Bikash Pal: I have faced quite a few challenges throughout my educational and professional life. As I have already mentioned, my family was not very affluent, there was a time when my father was considering against my higher education due to financial struggle. However, the headmaster of the local school advised my father to have me moved to a good school in the district. In that time, the best school in the district was about 80 kilometers away from my home. When I met the headmaster of that school, he turned out to be a huge motivation and real guidance for me. He used to present us with books and gifts if we did well in the half yearly examination. He also offered me to stay in the school hostel free of cost, if I could come top in all three sections. He also requested the teachers to give me one on one tuition without any fees so I could receive all the help I needed to come top. As a result, I became 2nd in our district that year. I am grateful to him for all these opportunities which inspired me to work harder and shaped me into what I am today.
One challenge I must mention here which is that after my BSc and MSc, when I was working and also looking for scholarships abroad, I was offered full funding from Professor Arun Phadke, Virginia Tech, USA. He is well-known for his inventions regarding wide area measurement technology. However, when I went to the American Consulate, Calcutta, they denied my visa. The reason was not having a strong financial background. A lot of people were being denied visa that time due to this suspicion and I ended up becoming one of them. It was a disappointment for me. However, within only a few months, I got a couple of offers from Canada and also from Imperial College London and I decided to do my PhD in the UK. If I did not have my visa denied, I would have landed in the USA instead of UK. It was a huge turning point in my educational career.
I moved back to India after completing my PhD and settled in Kanpur. That is when the 3rd turning point in my career occurred. I got an email from Professor Tim Green who is now the deputy head and director of the Energy Futures Lab at Imperial College. He asked me to join Imperial as a faculty. That was a tremendous opportunity that Tim had created for me. He also helped me immensely to get settled in there and be familiar with everything during the first couple of years. In a few years, I saw the light of success in my career and proceeded on the path of becoming a Professor. It is a major turning point of my career that led me to where I am now.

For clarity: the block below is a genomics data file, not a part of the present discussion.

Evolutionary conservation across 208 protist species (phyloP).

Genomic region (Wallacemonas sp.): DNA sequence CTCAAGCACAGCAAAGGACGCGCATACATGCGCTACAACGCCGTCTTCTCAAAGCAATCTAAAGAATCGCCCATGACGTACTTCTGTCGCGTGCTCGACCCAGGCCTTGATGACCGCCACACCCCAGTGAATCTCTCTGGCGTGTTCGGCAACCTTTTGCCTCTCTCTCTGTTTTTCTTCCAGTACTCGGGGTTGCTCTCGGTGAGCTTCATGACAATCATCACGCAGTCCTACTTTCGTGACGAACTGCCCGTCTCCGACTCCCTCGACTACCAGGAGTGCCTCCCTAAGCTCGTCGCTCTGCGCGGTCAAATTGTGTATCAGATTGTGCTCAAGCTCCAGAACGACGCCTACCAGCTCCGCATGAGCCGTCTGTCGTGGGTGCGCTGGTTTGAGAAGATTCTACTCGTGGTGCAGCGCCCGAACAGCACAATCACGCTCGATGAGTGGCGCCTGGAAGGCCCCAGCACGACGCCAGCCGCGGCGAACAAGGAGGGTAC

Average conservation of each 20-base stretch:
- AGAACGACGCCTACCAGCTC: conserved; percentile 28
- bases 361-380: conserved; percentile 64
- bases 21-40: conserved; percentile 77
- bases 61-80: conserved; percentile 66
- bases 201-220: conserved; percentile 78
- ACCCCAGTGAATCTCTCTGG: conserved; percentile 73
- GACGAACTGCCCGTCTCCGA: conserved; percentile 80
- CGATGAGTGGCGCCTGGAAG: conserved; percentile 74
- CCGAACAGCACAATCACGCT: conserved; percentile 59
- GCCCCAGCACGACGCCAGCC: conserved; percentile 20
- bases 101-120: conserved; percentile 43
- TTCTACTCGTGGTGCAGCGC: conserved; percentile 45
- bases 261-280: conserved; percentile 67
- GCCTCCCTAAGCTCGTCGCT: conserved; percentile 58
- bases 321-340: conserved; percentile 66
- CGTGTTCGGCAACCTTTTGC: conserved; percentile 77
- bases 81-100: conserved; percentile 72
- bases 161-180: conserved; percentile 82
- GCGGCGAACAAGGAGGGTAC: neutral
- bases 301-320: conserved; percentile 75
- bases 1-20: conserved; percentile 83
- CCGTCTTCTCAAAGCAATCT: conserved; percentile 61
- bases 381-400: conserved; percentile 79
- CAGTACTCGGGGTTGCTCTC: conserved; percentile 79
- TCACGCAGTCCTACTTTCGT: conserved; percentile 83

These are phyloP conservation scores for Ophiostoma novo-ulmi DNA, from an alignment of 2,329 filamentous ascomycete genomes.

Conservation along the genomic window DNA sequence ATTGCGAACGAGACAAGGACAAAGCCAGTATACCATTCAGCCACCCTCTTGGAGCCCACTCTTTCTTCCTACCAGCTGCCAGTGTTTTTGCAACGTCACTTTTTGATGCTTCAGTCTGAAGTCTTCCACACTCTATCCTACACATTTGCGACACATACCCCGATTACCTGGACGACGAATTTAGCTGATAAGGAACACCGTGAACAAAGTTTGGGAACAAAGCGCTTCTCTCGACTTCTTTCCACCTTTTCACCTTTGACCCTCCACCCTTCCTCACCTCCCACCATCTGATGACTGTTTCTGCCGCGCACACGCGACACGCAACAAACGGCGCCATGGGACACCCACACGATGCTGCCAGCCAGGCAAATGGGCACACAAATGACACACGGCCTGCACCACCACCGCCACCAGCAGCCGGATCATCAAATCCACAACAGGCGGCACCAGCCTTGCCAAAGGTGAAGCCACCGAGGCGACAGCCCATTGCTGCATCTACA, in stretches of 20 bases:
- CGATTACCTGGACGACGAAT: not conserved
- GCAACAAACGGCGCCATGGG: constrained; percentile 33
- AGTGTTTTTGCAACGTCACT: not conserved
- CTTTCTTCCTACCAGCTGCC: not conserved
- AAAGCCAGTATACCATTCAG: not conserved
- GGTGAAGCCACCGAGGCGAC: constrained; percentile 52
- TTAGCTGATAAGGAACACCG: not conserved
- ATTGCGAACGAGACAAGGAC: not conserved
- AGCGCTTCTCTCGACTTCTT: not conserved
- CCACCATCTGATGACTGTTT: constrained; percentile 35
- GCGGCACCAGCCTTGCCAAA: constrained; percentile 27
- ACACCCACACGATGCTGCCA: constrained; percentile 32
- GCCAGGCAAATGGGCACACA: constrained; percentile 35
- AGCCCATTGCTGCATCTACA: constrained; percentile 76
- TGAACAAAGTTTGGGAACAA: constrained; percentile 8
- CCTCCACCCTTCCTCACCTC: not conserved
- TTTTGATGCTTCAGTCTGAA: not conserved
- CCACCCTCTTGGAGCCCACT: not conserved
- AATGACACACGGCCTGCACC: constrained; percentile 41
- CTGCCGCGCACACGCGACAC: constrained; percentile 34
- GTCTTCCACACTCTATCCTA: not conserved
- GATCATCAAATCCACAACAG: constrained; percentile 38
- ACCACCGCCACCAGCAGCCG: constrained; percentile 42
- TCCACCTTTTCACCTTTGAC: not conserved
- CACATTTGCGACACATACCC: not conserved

Enews: Professor Pal, you have a vast experience with supervision of students from undergraduate to PhD level. How would you rate the motivation of young students towards advanced research in the Power & Energy areas? Do you feel there is any shortcoming and what may be the main reason?
Bikash Pal: Generally, the students who come to Imperial College, they come with a lot of self-motivation and expectations. But, most of the times, we faculties fail to meet with their expectation through teaching methods that are not very interesting to them. Keeping the student motivated and inspiring them to thrive towards higher ambition is our responsibility. This is a university consisted of students from about a hundred and twenty countries. Therefore, we have fresh personalities from all around the world to teach and encourage.
I am sure you remember that a few weeks back, you and I were assessing some students of final year project and there was a particular student who was directing her work in power converters. It was a very good work and she received about 80% marks. During a break, I asked her the reason behind doing her final year project in Power Electronics instead of Power Systems. I taught her Power Systems and so I was curious. Her response was that during her third year, her professor in Power Electronics, Paul Mitcheson, was so good that she was absolutely impressed and motivated to do her masters project and PhD in this subject. So, you see, it is us who have to motivate them. Otherwise, they come with a dream to become an engineer and end up joining the finance industry in London. So we have to help them through this journey with our inspirational teaching as well as mentorship.
Enews: Professor Pal, when did you start volunteering for IEEE ?
Bikash Pal: I started volunteering for IEEE in 2000, when I became a member. Back then, I had to review papers in transactions. In 2009-10, I became the editor of transactions on sustainable energy. Eventually, I got involved in various committees, working groups and started giving lectures in IEEE tutorials. It was about 10-12 years ago when I started IEEE and now I am on the governing board, executive committee and finance committee.
Enews: From your vast experience in handling IEEE periodicals, what are the main causes of rejection of a research paper?
Bikash Pal: The poor quality of the papers can be regarded as the main cause of rejection. The journals that I am looking after have an acceptance rate of 15-20%. Therefore, for every 100 submissions, there will be around 85 disappointed corresponding authors. According to the reviewers, the quality of the contribution and novelty are not up to the mark most of the time. There are also 2 minor issues. One is from the authors perspective which is related to the presentation of the work. The presentation in that 8 pages may not be very clear to the reviewers. But, as we always say, the burden of clarity lies with the authors. Again, sometimes the reviewers also come up with pretty ordinary reviews. They are a heavily loaded community with too many journals. So, basically, it is the combination of circumstances and a bit of randomness. However, on the whole, the good work get published.